Professional Drivers

The Difference Between Truck, Van & Bus/Coach Drivers and Professional Drivers

During the last couple years, I’ve learned that all employed drivers tend to be referred to as “professional driver”. Most are indeed professionals, but unfortunately, this isn’t always the case. The fact that somebody drives a truck, van or bus for a living does not make them professional. What I’m about to say here is almost entirely opinion based, but I challenge anybody to argue differently.

What is a Truck, Van & Bus/Coach Driver?

A truck, van & bus/coach driver is somebody with unique skills. They can back into spaces most drivers couldn’t back their Fiat 500 into. They can maneuver a warehouse or living room on wheels through city traffic and around drivers who drive as if they have a death wish. They drive on roads that were designed for a donkey and cart. They get cut off, flipped off, yelled at, and taken advantage of by other drivers at, usually at no fault of their own. The truck, van & bus/coach drivers are truly unique individuals with truly unique abilities to handle a LCV or HCV while dealing with a tremendous amount of stress. But does that make them professional? Not exactly.

What is a Professional Truck, Van & Bus/Coach Driver?

A professional truck, van & bus/coach driver is all of the above, and more. You see, professional truck, van & bus/coach drivers shouldn’t even be called that. They should simply be called “professional drivers

Mercedes-Benz Buses and Coaches The standard for buses.

Mercedes-Benz Buses and Coaches The standard for buses.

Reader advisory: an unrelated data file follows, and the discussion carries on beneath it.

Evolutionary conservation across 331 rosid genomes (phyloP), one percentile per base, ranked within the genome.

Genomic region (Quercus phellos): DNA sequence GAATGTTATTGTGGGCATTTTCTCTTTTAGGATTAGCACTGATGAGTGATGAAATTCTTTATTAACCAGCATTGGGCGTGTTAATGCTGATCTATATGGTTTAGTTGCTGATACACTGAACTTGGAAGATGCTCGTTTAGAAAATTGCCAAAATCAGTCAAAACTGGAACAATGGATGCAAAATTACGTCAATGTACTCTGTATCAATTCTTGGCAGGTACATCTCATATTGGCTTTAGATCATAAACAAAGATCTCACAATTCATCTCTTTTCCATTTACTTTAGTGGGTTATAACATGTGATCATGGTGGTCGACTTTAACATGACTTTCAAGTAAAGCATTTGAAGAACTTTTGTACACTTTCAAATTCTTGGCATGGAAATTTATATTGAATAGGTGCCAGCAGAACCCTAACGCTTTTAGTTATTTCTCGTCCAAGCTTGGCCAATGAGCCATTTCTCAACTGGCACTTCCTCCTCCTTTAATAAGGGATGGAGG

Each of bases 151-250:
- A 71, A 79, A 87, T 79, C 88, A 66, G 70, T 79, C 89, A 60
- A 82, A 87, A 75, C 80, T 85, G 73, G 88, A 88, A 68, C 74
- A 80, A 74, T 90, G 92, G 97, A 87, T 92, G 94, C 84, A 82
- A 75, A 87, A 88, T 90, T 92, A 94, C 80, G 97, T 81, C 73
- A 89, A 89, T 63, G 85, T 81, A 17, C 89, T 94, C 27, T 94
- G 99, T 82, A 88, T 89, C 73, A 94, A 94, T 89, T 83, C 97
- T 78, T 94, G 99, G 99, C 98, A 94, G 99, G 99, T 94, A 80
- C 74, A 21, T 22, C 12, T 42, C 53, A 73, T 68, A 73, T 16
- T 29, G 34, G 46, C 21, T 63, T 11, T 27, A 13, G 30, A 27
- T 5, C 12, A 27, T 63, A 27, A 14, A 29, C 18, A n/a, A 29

Why? Because being a professional driver has nothing to do with the type of vehicle a person is driving, and everything to do with the mentality of the driver. Allow me to explain…

Mercedes Benz Trucks model, Heavy duty mercedes

Mercedes Benz Trucks model, Heavy duty mercedes

Often times, I see truck, van & bus/coach drivers who are simply 4-wheelers driving a LCV or HCV. They have big egos. They feel like they must prove something by tailgating, blocking cars or trucks from merging or changing lanes, flipping their middle fingers, yelling on the CB radio, speeding, tailgating, not using their indicators, and other things you’d expect from people who are not professional in their driving, or in the mannerisms. These might be truck, van & bus/coach drivers, and heck, they might even have millions of safe miles under their belts. But it doesn’t make them professional.

True Professional Drivers are Always Professional

We all have our moments out there on the roadways when we just can’t take anymore. But a true professional driver leaves his or her ego at home. They don’t try to teach people a lesson. They don’t try to let somebody know when they’ve done something wrong by tailgating, honking, or blocking the flow of traffic.